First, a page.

How to Resolve PTSD
Updated: Apr 24
Have you ever wondered whether PTSD ever goes away or if it can be cured? I like to use the term "resolution" instead of cure because traumatization is a nervous system alteration that lasts as long as the fear or sense of danger is not resolved.
According to research results, PTSD tends to fade away little by little because our body, in general, and nervous system, in particular, are always trying to regain balance. It’s very demanding for your brain to operate in survival mode (the altered operation after experiencing traumatic events) all the time. That's why it works on going back to where it was before the incident. Studies say that 70 to 80% of people who go through a traumatic event don’t develop PTSD, and that around 75% of those who develop the disorder heal within a year.
PTSD develops because the brain interprets that the person is at risk and that they have almost no chance of making it without forcing the system to keep working in a dysfunctional way. That dysfunction is what causes the set of symptoms that receive the name of PTSD. When someone loses hope of being safe, that is what really detonates and accumulates symptoms that make PTSD a lasting issue. The traumatic event itself is not what makes us sick; it’s losing control over fear that creates the instruction to the brain to operate in survival mode.
We all have the power and internal tools to stop PTSD from becoming the illness that interrupts our daily enjoyment. How? One way to start is by assessing the real threat, finding solutions to gain safety, and instructing the brain to stop the survival mode. People with PTSD have to gain awareness that survival strategies are only needed when they are at imminent risk of perishing. If they are not, they need to tell their brain that they are alive and that they can handle the present situation. If the person is at actual risk, then they have to do whatever they need to reduce that risk and put themselves safe. If they are not safe, the brain will continue to be in 'freaking out' mode.
If the symptoms continue or worsen long after the traumatic event occurred, then it becomes important to look for professional help to resolve the traumatization that is still evolving internally, the same way that a fire in the woods extends for miles. Traumatization is the internal process of feeling at risk that keeps altering the system more and more permanently unless it's resolved.
PTSD requires treatment when the symptoms increase with time and keep creating issues in the body, psyche, perception, behavior, and relationships. As you may already know, PTSD is the official name for traumatization that occurs after single events, but traumatization, once the nervous system gets dysregulated, can keep going like a plague inside one's system. Once your brain moves into becoming unbalanced and living in fear, many events can trigger one's system to keep increasing the alterations that cause hypervigilance, exaggerated startle response, insomnia, mood swings, affect intolerance, sadness, anxiety, avoidance, flashbacks, etc.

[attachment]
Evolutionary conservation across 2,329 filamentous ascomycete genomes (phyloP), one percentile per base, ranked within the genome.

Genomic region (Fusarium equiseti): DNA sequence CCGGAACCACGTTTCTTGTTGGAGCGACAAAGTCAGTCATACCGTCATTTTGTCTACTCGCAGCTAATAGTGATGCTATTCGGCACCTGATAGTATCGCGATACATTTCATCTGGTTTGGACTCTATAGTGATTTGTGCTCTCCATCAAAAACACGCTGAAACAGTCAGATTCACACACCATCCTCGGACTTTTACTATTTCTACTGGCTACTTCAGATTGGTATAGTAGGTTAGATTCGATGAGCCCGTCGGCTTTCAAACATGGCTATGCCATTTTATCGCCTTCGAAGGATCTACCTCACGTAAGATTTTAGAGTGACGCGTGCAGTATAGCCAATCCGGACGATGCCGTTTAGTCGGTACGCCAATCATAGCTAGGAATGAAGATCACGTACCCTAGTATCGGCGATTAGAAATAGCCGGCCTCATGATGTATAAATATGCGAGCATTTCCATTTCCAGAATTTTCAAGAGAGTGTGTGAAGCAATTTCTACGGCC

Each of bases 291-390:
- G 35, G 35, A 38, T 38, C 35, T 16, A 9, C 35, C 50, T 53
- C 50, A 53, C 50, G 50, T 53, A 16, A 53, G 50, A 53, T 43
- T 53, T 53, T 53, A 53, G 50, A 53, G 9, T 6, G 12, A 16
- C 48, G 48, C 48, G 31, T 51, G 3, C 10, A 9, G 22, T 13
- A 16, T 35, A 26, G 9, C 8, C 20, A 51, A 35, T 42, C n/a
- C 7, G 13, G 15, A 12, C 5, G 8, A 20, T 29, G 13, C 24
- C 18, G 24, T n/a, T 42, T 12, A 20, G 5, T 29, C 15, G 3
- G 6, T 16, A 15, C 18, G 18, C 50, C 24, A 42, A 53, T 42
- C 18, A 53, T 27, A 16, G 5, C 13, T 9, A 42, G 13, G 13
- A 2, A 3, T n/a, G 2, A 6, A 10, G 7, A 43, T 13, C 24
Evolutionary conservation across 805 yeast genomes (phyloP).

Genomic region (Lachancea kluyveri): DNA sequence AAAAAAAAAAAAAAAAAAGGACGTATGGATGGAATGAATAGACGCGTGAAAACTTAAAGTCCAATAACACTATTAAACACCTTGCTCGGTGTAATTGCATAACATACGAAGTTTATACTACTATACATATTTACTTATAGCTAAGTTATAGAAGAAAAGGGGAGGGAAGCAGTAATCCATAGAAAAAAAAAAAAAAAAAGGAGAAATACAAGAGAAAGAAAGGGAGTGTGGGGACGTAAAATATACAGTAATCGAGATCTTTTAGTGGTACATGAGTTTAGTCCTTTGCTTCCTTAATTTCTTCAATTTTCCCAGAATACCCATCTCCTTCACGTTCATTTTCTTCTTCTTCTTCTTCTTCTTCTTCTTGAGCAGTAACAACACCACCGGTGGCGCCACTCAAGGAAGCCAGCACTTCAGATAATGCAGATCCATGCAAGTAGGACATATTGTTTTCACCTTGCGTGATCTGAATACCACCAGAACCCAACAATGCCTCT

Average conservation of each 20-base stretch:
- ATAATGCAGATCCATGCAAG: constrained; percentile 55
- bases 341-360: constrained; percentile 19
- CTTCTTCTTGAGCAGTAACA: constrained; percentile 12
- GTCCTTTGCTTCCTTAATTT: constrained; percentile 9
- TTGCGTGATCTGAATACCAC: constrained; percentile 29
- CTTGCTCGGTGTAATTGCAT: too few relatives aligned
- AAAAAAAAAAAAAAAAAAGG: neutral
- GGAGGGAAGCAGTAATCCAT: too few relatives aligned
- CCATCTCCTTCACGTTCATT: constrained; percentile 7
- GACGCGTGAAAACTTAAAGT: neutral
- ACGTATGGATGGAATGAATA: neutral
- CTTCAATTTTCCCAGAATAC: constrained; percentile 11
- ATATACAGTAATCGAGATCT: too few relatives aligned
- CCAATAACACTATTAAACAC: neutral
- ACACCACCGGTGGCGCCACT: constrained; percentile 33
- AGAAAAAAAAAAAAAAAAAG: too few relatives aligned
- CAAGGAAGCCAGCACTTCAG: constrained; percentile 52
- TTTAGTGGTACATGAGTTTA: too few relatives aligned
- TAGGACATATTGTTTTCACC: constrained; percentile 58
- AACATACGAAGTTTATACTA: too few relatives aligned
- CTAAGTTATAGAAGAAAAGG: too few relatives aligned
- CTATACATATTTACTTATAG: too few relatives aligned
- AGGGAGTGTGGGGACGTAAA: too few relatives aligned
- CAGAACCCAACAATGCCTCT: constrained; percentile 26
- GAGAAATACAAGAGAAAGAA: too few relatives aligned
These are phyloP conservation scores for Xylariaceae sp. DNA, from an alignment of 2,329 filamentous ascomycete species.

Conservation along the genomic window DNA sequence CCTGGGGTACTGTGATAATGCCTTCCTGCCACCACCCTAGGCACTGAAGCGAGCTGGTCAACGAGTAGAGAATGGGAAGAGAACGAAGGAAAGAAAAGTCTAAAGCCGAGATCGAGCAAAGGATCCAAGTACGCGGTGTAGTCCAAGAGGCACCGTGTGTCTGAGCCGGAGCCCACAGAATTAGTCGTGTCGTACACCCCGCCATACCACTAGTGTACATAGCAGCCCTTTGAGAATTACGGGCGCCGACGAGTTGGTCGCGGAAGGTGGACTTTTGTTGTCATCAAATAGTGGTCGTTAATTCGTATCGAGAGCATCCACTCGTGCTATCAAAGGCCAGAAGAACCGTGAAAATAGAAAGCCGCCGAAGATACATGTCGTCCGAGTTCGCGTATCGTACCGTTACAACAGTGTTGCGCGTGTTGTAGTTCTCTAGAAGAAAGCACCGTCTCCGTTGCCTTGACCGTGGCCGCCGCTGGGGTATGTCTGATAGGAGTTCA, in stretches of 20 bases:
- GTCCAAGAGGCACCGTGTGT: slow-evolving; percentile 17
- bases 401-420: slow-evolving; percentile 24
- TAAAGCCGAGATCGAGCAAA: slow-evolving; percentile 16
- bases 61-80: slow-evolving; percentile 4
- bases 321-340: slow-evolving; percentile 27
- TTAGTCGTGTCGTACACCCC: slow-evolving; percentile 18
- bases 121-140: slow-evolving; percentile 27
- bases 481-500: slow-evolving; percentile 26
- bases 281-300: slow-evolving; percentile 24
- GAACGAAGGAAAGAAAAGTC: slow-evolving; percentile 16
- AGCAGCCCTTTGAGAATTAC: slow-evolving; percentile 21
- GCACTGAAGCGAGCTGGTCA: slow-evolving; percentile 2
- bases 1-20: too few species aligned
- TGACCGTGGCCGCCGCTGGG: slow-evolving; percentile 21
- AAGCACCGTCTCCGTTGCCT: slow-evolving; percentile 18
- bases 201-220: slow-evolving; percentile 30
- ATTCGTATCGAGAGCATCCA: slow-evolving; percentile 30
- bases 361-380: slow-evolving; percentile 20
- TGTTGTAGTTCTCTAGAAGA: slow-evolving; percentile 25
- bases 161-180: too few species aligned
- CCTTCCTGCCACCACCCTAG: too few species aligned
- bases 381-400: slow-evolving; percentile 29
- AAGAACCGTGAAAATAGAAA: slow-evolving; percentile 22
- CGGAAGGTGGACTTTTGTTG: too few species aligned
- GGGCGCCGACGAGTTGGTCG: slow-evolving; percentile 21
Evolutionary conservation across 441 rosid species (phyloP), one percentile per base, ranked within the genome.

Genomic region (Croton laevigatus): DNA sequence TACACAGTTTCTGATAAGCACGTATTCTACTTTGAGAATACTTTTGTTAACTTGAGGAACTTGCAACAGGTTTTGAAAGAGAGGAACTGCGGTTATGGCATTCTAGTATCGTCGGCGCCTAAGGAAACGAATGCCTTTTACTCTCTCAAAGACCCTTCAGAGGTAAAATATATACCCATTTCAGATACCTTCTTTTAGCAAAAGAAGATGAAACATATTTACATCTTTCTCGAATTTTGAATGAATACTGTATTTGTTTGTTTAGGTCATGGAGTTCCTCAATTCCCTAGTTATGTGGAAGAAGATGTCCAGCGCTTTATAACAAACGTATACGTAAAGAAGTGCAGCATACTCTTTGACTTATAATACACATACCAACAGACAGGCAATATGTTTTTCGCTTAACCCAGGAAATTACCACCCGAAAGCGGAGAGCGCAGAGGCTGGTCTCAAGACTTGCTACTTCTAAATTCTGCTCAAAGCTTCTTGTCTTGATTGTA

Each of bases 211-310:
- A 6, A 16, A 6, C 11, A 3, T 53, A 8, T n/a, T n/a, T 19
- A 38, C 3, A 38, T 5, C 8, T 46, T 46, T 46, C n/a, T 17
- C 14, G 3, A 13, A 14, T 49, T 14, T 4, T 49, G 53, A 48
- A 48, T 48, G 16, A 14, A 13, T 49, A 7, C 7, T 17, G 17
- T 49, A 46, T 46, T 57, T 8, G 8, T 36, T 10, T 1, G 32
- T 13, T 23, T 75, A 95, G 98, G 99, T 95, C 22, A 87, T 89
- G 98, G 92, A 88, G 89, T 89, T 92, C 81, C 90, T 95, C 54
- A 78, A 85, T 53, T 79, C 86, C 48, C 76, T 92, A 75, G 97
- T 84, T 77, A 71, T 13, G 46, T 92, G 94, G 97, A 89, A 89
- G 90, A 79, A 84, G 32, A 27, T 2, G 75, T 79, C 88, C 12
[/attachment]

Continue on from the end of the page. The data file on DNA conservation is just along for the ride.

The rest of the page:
Many people are resilient or have more internal and external "capital," assets, and resources to resolve the fear soon enough; they can bounce back to normal in about a year, but many don’t. For example, a person may be very scared about a surgical procedure and may suffer from PTSD if there is a complication, but if at the moment they leave the hospital and everything is fixed with the surgery, the risk goes away, the person feels confident again and the risk of developing PTSD is almost zero. That confidence is what resolves the fear that was starting to make alterations. Hope and trust in healing is a great way to resolve any PTSD symptoms too.
Regarding the type of therapy that helps those who need to seek professional help, there are some issues to keep in mind. Regular therapy or what many call "talk therapy" is not effective. A couple of decades ago, the fact that talk therapy was not helping people with PTSD was what brought more attention to the trauma phenomena. Talk therapy was being used for years with some trauma cases without eliminating symptoms. It was helping to cope with the issues, and maybe alleviate some symptoms, but the more debilitating ones keep reappearing, impairing the lives of those suffering the consequences of traumatic events or circumstances.
When neuroscience understood that trauma is an injury to the way the nervous system operates that caused dysregulation, it became clear why talk therapy could aggravate that dysregulation and worsen some symptoms. Reliving in sessions the traumatic memories, emotions, residues, and activating the past as it was happening again caused the nervous system to fall into survival mode over and over again deteriorating the nervous system further. That has been called retraumatization; it has proven that talk therapy is retraumatizing in most cases.
It’s obvious that trauma treatment includes talking, but not in the same way that it was defined before. Free association or catharsis are not seen as the cure anymore, and the therapist is more directive than the passive listening of talk therapy. Trauma therapy has adopted many tools from many modalities of different nature to develop treatment. To resolve traumatization many elements need to be consider like the body, the mind, the thought, the fear, the memories, and the schemas among others. Once cognition, perception, emotional regulation and traumatic memories have been processed and integrated into a cohesive narrative, the fears resolve and the nervous system bounces back to regular functioning, leaving the diagnosis of PTSD behind.